most of the garbage out—and then we go into deep meditation, in a group, and we
experience an entirely new superhighway of subconscious flotsam and jetsam
hanging out in our subconscious. It never ceases to amaze me.
In this series of courses I recently took (21 Stages of
Meditation, White Tantric Yoga and Mind & Meditation: Level Two Teacher
Training), we went very deeply into the subconscious in order to reveal the
true Self—the Self within the self. But in order for the true self to emerge, a
lot of stuff had to move out of the way. Stuff that’s been around a very long
time; it wasn’t pretty. In fact, it was pretty scary but the resolution was so
powerful that I think I’d do it all again!
As I deliberate on the images that arose in my meditation, I
recognize that it was a deep subconscious release as well as a balancing of the
polarity within myself. We often relate to the teachings of Yogi Bhajan as me a
female and you a male and how we make that work out, or not. But the reality of
his teachings on polarity are that they must be resolved and balanced from
within, and without; we tend to overlook the polarity within, or not recognize
its existence at all. But as the male aspect within me expelled itself out of
the crown of my head in the form of every black creature that walks the earth—snakes,
toads, millipedes, rats, beetles, cockroaches—I realized I could no longer
ignore it. I could no longer keep pushing the masculine aside. I had to see it;
it would not go unseen any longer. This was the first stage of the “breakthrough”.
The second stage came through the feminine polarity. As my
mind was looking for any kind of solace in the midst of this shit storm
swarming out of my head and all around me, a beautiful white serene figure of a
woman appeared holding a large peacock feather umbrella, the sun rising from
the crown of her head. And this image alone allowed me to move through this
black cloud of terror without fear. (Although I did have that after-effect
feeling as if from a bad mushroom trip, “Am I ever going to be normal again?”)
But these two polarities are not the end of the story. This
meditative exorcism triggered my “beast”; a nickname I gave to a particular
pain in my side that has been with me for years. 13 years to be exact.
The “beast” is a physiological manifestation of shame that
my body has held for a long time; and after this meditative experience, I was
ready for it to be OUT! So I went to see a dear friend of mine who I trust as a
healer; and we sat down to “get it out.” Well, that was not what “the beast”
wanted. Still, an amazing healing came to me, which was the third stage of the
breakthrough: deep in the healing space, my beautiful image of the divine
feminine returned to me, but this time she turned against me and was trying to
destroy me. I immediately called upon the spirit and psyche of my beloved to
protect me, as well as some spiritual teachers and guides. But here’s the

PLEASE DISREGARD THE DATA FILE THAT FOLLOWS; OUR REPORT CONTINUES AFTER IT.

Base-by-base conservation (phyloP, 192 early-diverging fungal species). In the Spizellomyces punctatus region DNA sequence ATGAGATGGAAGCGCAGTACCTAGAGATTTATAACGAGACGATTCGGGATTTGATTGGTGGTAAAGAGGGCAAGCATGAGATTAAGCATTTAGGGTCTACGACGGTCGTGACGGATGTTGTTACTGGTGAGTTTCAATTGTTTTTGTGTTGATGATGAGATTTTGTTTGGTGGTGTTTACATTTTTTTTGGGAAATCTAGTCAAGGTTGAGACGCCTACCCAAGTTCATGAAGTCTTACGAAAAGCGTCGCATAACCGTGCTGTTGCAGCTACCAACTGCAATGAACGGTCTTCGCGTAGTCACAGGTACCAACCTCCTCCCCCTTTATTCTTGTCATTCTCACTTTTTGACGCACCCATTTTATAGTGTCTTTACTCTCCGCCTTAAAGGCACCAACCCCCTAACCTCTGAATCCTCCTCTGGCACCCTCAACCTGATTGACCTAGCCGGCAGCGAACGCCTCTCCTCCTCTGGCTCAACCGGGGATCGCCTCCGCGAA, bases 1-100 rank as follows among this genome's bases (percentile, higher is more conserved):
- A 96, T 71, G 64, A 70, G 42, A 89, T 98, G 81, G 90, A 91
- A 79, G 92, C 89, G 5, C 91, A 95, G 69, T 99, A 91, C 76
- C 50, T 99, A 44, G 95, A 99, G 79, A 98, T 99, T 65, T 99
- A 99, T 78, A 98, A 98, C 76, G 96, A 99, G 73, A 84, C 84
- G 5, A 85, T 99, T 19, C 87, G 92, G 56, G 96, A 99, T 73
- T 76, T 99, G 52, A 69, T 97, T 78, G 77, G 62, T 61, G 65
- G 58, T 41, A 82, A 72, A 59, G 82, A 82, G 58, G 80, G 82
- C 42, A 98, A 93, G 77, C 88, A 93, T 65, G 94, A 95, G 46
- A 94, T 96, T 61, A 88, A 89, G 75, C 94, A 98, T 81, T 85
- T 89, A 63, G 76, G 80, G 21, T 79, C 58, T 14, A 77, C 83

interesting part—these helpers were all images of the divine masculine. They
were all male. And in this way I learned,
for the first time, that all the years of rejecting men and creating boundaries
around my own power was simply feeding the “beast”. My divine feminine power
NEEDS divine masculine to balance it out. In fact, I needed three divine
masculine figures in order to tame the dragon and allow the grace of the divine
feminine to flow. All this time I thought men were out to get me but it was me
all along! My Shakti needs the male energy in order to function in a balanced,
healthy and supportive way.
And as powerful as this all was, it wasn’t the end! Three
days of White Tantric Yoga; and they were the most powerful Tantric experiences
I’ve had in years. So intimate, so healing, so inspiring. During day two, a
friend of mine (a male friend not coincidentally) comes up to me and says, “Are
you writing? You know you’re a writer, right? I’m just inspired to remind you
that you’re a writer, and that you’re a good writer. “ And then walks off and I’m
left standing there, thinking, Where did that come from? But still it served as
the fourth stage of the breakthrough—the catalyst even—of the final shift.
Finally to the Mind and Meditation Course and the first day
Yogi Bhajan says to all of us during the first video lecture, “No one ever
trusts God. You will never be known as a human; it’s impossible. You are only
known by what you do; because you are doers and you will never allow God to do
for you.” Well, that was the proverbial icing on the cake. I knew I had to take
action. I had healed something in me that was so old and so hidden, that even
when it revealed itself to me, I remained surprised. I simply had to trust my intuition
and follow it without fear. But in the end I knew that it was telling me
something so true and deep about how I had lived my life, something I had known
all along: I tried for so long to destroy myself because I was afraid of my own
creativity. And the masculine and feminine within me, which had been at war for
so very long, were now partners in my new awareness and awakening. I could not
go back to sleep.
So, the final breakthrough: Did I have the courage to act on
what I knew I had to do? Was I ready and willing to take the next step? Yes.
Meditation takes us into the deepest, darkest parts of
ourselves; the unknown within and the unknown beyond. It opens us up to the
most vulnerable secrets we didn’t even know we were carrying as well as the
most vast and spacious truths of who we are and didn’t know we could be. Meditation
is the key to unlocking who we really are—as long as we have the courage to
follow its lead and not be afraid of all the creepy crawly things that hide
away in the corners of our own minds.
Is Meditation transformational? Yes. But do I get to determine
the route or the destination? No. But I get to enjoy the ride!